Getting Started With Self-Portraits

Getting Started With Self-Portraits

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Self-portraits. I could say SO MUCH about this topic. But for the purposes of this article, I’ll try and keep it short and sweet on how to get started taking them. There are many ways to go about taking self-portraits and mine is not the only way. But this is how I do it, so here goes.

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What you’ll need (aside from your camera and yourself)
1) Tripod
2) Interval timer shutter release (set to trigger the shutter every 3 seconds after I start it, and will stop after 30)
3) One window or light source
4) Music
5) Black sheet for backdrop (optional – a blank wall works too)
6) Optional fan

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There are two spots in my house and my garage that I use. The indoor spots are near a window. For the garage shots, my garage door is open and I place a white sheet across the opening to defuse the light, with a black sheet as the backdrop. The lighting I like best is using only ONE light source, coming from the side. All other light sources I turn off or block closed. 

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After setting up the tripod, connecting the interval timer, and setting the scene, I turn on the music, set my camera to auto focus and start the interval timer. I take a few shots this way and then check the image to see if it’s getting focus where I want it, adjust or change the focus point, and take some more. I have a general idea where I need to be in relation to where I set the focus point, so if my focus is off I’ll just move myself closer to that point. 

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Now here’s the part of self-portraits where I pretty much make a fool of myself in front of the camera. I dance. I sway. I twirl. I toss my head around. I do hair flips. I just move. And it’s so awesome because no one is watching. And I feel free. Yeah, it feels awkward. It feels weird. It feels narcissistic. But in the process I learn. I learn what it feels like in my head when I try certain poses or looks that I’ve tried to get clients to do for me. I learn what happens when I really let go of all the rules of photography and just try what it would look like if I set my shutter to 1/125 in low light. Some of my favorite images have been created through this process.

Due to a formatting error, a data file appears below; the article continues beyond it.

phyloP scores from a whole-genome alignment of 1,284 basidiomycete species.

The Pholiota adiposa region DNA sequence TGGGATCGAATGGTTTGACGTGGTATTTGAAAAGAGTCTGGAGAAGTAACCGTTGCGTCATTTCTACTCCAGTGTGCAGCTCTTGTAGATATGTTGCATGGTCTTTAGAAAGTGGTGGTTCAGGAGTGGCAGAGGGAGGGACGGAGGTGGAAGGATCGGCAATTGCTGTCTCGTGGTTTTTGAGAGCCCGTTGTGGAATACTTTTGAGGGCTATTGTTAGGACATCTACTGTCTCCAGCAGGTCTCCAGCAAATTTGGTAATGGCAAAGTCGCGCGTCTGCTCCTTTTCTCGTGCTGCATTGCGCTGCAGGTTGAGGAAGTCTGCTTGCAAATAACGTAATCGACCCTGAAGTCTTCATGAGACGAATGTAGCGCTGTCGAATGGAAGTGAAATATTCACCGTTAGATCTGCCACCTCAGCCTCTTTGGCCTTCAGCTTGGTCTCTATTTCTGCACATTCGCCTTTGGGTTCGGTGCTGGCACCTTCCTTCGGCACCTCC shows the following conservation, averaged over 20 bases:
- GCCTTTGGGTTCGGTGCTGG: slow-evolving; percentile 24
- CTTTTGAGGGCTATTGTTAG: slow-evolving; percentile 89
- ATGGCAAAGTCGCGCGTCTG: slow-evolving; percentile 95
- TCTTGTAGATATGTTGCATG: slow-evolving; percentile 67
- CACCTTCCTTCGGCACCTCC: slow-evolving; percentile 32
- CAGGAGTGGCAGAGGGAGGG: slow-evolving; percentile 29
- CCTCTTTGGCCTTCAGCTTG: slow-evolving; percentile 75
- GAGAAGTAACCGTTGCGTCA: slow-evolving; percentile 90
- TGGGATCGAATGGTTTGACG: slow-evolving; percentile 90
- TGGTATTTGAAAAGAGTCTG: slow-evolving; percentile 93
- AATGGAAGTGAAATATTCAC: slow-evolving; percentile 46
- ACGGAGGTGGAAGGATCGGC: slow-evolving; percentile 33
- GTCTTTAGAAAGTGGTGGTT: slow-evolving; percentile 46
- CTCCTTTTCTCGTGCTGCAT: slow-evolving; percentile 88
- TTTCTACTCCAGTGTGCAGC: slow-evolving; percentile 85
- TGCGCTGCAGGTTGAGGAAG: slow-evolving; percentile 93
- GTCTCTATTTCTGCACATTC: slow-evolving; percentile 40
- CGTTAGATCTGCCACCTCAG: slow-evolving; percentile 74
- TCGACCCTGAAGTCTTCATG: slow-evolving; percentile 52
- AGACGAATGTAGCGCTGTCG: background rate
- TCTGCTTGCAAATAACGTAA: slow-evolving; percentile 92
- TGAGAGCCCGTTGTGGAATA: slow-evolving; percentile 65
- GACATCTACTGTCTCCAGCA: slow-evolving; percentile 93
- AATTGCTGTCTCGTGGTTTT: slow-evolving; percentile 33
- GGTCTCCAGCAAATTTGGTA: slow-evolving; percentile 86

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So I’ve shared some of the how. But I’d like to end with a few of the whys. 

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We are photographers. We value people being photographed. Everyone is deserving of being photographed and existing in photographs. All too often though we believe this about everyone except for ourselves. Let’s practice what we preach, while also learning the valuable lesson about what it actually feels like to place ourselves in front of the camera like our clients do for us. 

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Okay, I’ll get off my soap box now. Feel free to comment and ask any questions you may have! I’m an open book. 

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Teresa Vick
WEBSITE - INSTAGRAM
8 comments
  • This is such a great article Teresa! So informative, and these images are GORGEOUS.

  • Andrea Roth Meisgeier October 29, 2016 at 6:39 pm

    Love this. Can’t wait to give it a try. Do you shoot wide open? Or stopped down to better ensure focus? When I’ve attempted self portraits I struggle with focus. Thank you!

    • Hey Andrea! My sweet spot with aperature is 2-2.5. Most of the time it is at 2. I am generally able to get the focus where I want it using f2. For the kind of self-portraits I do, it’a not imperative that I get focus sharp right on a particular point. I do lots of movement in dresses so most of the time I’m fine where it catches focus. I also set my focus point so that I know exactly where to be. I’ve also heard of people focusing on an object first and then moving it and stepping into the shot in that spot before you take the shot.

  • Your photos are beautiful art. I’ve been following you on Instagram. I regret not having more photos of myself with my kids who are now grown. My camera was on them their whole life. Thanks for the inspiration I’d like to try this out not only to have some photos of myself but I feel like it will help me become a better photographer.

    What kind of interval remote timer do you use?

    • Hey Christy! I am so happy to hear this! You will not regret it. It’s weird in the beginning but it gets easier with practice. I use the Polaroid PLRTC18 shutter release remote timer. It is corded. You can find it on amazon for around $30. Good luck!

  • Thank you! You are amazing! Going to be trying this out myself now!

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